The first thing you notice in an Aguirre family album is the uniforms. Dwight Eisenhower's closets didn't have this many uniforms -- but one Saint Paul family did.
"A very handsome family by the way," jokes youngest brother Joe, who pauses for emphasis then adds, "when they were young."
Ten Aguirre brothers -- in a family with eleven boys -- went off to serve their country during WWII and the Korean War.
"Oh yeah, I volunteered," says brother Bill. Only Bill was turned down for service, because of his polio, but then found a job modifying B-24 bombers for the war.
The Aguirre brothers were raised in St. Paul -- the sons of Jose and Henrietta -- Mexican immigrants.
"They were migrant workers that worked their way up all the way to Minnesota," explains Joe.
Their mother prayed until all ten of her boys came home. "Her prayers were answered," says brother Peter, his voice cracking. All ten Aguirre brothers made it home safely, which meant future generations of Aguirres could go on to serve in every major U.S. conflict, from Viet Nam to Iraq and Afghanistan.
"There was nobody hesitated," says brother Louis. "They just decided that was a duty, you know, an honor." Adds Bill, "Band of brothers, I call it."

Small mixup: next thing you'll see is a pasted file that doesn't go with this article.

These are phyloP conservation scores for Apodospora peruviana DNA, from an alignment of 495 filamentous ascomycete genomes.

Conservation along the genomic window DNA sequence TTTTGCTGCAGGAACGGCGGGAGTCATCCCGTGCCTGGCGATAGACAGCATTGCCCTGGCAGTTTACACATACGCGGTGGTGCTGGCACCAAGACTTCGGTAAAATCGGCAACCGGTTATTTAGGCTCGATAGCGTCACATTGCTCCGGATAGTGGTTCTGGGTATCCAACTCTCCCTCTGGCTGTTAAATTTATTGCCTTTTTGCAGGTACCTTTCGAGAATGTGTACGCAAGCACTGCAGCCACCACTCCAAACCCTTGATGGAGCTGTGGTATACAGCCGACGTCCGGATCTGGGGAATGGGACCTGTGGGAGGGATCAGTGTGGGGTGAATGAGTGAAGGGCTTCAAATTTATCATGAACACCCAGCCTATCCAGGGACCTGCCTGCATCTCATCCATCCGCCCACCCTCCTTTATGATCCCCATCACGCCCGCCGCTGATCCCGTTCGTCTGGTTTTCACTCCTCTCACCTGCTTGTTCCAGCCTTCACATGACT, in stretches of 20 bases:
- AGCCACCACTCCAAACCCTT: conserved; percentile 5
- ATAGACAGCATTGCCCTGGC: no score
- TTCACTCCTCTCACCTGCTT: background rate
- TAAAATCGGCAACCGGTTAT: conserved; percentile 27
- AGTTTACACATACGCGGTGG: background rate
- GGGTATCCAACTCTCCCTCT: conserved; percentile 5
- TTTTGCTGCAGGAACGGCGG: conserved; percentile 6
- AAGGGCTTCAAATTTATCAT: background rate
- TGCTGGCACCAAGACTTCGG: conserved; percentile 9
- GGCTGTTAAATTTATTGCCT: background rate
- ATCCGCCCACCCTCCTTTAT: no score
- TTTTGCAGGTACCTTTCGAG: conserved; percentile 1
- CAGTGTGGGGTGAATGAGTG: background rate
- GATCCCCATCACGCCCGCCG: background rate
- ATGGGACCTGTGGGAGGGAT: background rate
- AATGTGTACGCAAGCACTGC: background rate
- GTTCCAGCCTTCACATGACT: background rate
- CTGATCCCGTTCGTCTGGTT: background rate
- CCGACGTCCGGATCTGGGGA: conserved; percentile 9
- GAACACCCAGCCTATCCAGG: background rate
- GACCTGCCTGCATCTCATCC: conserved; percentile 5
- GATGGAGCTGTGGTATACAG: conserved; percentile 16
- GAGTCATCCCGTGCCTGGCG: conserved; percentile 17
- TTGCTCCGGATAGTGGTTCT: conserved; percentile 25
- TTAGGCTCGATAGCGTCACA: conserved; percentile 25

And why do we tell you this now? Because of the newly-made sign sitting down at the public works yard in St. Paul. It reads "Aguirre Avenue." Next week the street sign will unveiled at it's new home: the intersection of Payne & Wadena, soon to be known as Payne & Aguirre.
"I wish ma was here," says Peter. Their mom would have appreciated the honor, as would have the five Aguirre brothers who've already passed on.
"They'll be there in heart," says Joe. "In spirit they'll be there."
When their country needed them, Aguirres have always been there.
NOTE: The unveiling ceremony for the Aguirres Avenue street sign will be held at Wednesday, May 21st at 2pm at the intersection of Payne & Wadena, soon to be known as Payne & Aguirre.
(Copyright 2008 by KARE. All Rights Reserved.)